Everything went to waste

According to Kommersant, some large customers, including Sberbank, actively showed interest in Baikal-S even at the stage of the release of the first batch. “Sberbank planned to switch to Baikal-S if the state obliges to buy products exclusively on Russian processors. Now, obviously, there will be no servers on these processors in Russia,” the source said. The full list of enterprises interested in switching to Baikal-S is not disclosed.

According to market participants, what happened with Baikal-S could radically affect the development of the second generation of this processor. The CPU was tentatively named Baikal-S2. For its development, Baikal Electronics received a subsidy from the Ministry of Industry and Trade in the amount of 5.64 billion rubles.

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Market representatives believe that the development of Baikal-S2 may be cancelled. It is known that the release of the first batch of Baikal-S2 before the events in Ukraine and anti-Russian sanctions was tentatively scheduled for 2025.

The market does not believe in Russian processors

The domestic IT sector has almost lost faith in Russian processors after TSMC refused to release them. For example, the head of the Promobit company (produces Bitblaze servers and storage systems on Elbrus processors) Maxim Koposov believes that the cancellation of the server Baikal-S in the near future will lead to the dominance of AMD and Intel processors, as well as Chinese vendors, on the Russian market. “First of all, the world’s most mass-produced Intel and AMD processors, imported through parallel import channels, but also based on Chinese processors,” he told CNews. – And Russian processor developers will face a choice – to reduce the technical characteristics of their developments in order to ensure the technological possibility of production at Russian factories. Or turn into companies that sell their developments to foreign partners in the form of intellectual property for the subsequent production of processors based on these developments by foreign partners in foreign factories for subsequent sale on the world market.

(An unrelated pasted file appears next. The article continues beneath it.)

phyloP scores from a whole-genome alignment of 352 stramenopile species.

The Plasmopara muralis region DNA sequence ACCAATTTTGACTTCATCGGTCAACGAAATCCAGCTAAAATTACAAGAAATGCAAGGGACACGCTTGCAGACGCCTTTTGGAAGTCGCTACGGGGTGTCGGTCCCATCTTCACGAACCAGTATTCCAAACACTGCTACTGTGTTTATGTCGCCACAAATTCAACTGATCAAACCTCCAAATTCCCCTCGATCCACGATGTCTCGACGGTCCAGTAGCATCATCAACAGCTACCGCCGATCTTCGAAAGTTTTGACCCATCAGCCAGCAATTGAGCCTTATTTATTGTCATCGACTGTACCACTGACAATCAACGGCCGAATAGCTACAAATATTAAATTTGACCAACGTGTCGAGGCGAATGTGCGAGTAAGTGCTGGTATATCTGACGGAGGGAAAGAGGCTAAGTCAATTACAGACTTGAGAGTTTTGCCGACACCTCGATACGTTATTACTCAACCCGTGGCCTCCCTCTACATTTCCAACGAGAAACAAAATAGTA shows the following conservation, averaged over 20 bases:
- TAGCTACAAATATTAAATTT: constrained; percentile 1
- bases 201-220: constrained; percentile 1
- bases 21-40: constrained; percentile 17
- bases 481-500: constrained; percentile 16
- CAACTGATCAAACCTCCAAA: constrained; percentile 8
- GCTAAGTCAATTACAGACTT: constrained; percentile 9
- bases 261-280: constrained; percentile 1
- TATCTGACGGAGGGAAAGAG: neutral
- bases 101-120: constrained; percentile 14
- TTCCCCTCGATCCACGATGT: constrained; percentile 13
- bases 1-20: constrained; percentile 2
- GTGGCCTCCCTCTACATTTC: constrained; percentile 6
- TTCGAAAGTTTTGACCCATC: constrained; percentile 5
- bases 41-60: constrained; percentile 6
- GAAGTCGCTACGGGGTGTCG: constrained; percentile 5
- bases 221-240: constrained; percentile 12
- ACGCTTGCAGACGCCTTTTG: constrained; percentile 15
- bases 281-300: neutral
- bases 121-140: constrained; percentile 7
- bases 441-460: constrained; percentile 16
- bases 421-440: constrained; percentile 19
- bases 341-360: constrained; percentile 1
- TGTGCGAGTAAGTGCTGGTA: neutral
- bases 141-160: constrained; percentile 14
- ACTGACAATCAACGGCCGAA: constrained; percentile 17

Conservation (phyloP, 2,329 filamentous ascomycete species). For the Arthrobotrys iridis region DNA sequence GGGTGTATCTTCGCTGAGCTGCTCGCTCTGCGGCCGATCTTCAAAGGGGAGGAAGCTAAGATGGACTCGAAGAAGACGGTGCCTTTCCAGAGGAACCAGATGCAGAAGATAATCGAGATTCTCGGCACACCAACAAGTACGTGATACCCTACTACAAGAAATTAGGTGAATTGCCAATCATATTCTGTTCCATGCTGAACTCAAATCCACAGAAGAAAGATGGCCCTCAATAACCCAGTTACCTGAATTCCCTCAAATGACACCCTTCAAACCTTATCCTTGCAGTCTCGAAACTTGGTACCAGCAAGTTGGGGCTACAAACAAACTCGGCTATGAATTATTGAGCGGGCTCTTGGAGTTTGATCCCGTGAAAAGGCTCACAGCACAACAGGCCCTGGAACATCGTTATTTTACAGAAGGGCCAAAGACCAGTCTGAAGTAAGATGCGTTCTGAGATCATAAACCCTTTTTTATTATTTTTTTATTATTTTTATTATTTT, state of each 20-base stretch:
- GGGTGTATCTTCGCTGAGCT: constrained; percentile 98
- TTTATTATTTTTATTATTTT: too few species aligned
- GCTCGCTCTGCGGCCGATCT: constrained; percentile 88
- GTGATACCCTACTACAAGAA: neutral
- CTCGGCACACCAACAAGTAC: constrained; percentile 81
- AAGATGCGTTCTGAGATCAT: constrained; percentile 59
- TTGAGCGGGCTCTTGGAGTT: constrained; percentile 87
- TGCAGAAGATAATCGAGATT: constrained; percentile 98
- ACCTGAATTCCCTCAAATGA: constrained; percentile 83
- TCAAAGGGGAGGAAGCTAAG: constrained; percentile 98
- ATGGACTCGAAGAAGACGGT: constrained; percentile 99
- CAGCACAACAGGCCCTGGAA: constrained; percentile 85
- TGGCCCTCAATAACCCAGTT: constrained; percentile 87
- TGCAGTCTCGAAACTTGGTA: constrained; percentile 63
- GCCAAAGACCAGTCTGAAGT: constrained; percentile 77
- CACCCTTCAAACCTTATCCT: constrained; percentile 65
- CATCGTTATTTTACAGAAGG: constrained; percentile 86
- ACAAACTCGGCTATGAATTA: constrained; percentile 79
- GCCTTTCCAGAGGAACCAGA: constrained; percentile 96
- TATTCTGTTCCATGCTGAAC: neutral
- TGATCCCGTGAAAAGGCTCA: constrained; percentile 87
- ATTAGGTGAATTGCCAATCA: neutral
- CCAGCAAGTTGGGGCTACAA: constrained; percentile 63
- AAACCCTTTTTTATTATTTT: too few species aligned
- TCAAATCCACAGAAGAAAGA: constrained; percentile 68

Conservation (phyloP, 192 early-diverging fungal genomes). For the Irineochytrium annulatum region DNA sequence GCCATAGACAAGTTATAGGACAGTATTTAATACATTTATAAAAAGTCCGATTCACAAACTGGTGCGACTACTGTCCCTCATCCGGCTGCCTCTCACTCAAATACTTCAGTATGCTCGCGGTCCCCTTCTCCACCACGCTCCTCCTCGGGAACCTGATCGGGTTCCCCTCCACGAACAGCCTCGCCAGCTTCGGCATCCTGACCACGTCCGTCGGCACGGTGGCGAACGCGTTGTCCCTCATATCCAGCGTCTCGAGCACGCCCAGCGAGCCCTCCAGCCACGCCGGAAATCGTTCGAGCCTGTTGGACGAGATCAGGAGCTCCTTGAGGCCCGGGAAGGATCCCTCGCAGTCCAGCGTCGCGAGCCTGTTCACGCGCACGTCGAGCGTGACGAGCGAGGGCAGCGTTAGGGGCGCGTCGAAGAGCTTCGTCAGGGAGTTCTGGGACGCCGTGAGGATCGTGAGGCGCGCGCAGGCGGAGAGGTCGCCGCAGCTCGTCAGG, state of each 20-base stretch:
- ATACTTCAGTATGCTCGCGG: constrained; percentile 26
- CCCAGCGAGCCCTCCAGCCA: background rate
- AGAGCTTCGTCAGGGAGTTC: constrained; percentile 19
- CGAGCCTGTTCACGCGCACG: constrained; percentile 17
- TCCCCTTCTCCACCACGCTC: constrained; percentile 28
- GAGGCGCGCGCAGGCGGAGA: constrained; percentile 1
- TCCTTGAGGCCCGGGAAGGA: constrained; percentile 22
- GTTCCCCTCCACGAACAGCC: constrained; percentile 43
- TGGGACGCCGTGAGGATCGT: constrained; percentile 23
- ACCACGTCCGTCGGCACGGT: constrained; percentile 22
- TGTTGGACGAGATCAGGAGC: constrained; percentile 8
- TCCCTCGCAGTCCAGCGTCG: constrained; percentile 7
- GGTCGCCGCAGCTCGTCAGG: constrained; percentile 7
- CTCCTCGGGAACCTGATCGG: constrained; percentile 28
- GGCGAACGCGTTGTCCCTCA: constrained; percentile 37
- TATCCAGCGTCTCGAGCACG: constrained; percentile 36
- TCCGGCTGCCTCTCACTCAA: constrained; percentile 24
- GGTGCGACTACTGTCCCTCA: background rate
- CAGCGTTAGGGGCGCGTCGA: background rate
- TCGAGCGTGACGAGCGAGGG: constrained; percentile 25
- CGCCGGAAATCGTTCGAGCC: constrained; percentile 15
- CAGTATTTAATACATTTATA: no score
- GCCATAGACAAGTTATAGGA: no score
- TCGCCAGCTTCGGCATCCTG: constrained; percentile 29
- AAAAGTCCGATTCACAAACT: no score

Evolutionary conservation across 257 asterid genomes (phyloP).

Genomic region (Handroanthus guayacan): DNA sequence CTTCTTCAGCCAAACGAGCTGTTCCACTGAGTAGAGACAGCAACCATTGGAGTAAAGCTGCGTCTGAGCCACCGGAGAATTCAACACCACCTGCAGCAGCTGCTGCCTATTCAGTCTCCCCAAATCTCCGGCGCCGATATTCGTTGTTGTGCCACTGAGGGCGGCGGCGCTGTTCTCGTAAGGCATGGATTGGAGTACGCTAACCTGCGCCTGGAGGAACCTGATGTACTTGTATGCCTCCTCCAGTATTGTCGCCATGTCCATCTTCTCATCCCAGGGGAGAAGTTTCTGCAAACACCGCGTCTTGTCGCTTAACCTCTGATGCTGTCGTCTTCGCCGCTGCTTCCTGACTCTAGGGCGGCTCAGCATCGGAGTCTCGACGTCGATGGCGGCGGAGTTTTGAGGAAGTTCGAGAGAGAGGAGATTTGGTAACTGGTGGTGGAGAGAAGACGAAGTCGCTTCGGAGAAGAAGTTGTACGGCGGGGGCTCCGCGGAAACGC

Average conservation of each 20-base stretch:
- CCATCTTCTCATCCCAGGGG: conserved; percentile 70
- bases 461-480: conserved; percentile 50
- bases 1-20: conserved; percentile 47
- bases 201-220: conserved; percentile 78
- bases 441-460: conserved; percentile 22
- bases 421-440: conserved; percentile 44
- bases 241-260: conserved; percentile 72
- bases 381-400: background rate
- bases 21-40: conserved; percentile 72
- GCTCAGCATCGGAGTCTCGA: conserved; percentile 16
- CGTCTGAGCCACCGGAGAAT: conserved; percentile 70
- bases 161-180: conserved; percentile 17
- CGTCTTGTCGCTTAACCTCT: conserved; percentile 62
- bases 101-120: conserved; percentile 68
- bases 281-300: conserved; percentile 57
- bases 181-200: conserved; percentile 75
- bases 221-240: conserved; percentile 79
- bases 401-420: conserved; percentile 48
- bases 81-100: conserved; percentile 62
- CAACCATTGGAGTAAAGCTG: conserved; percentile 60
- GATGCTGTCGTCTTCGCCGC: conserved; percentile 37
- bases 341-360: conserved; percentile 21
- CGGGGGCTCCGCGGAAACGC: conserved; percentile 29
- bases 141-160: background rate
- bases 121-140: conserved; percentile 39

Recall that AMD and Intel left the Russian market.

Founder of SPC “Elvis” Yaroslav Petrichkovich I am sure that the cancellation of the production of Baikal-S processors will have almost no effect on sales of computer equipment in Russia due to the small number of copies of this CPU produced. “However, many companies have invested in projects based on these chips, a new market of domestic trusted solutions has been forming, and now there are certain problems with this,” he told Kommersant.

Comment “Baikal Electronics”

After the publication of the material, the editors of CNews received an official comment from Baikal Electronics. It is presented without modification.

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“Despite the fact that the sanctions have made their own adjustments to the implementation of our product strategy, now all forces are thrown into resolving the issue of organizing production,” CNews said. Andrey Evdokimov, General Director of Baikal Electronics. – We are considering all options, including moving to another factory both abroad and within the country. But we are not talking about any freezing of current and new projects. Work on new projects continues according to the planned schedule, including Baikal-S2 and Baikal-L, the development of which takes from one and a half to three years.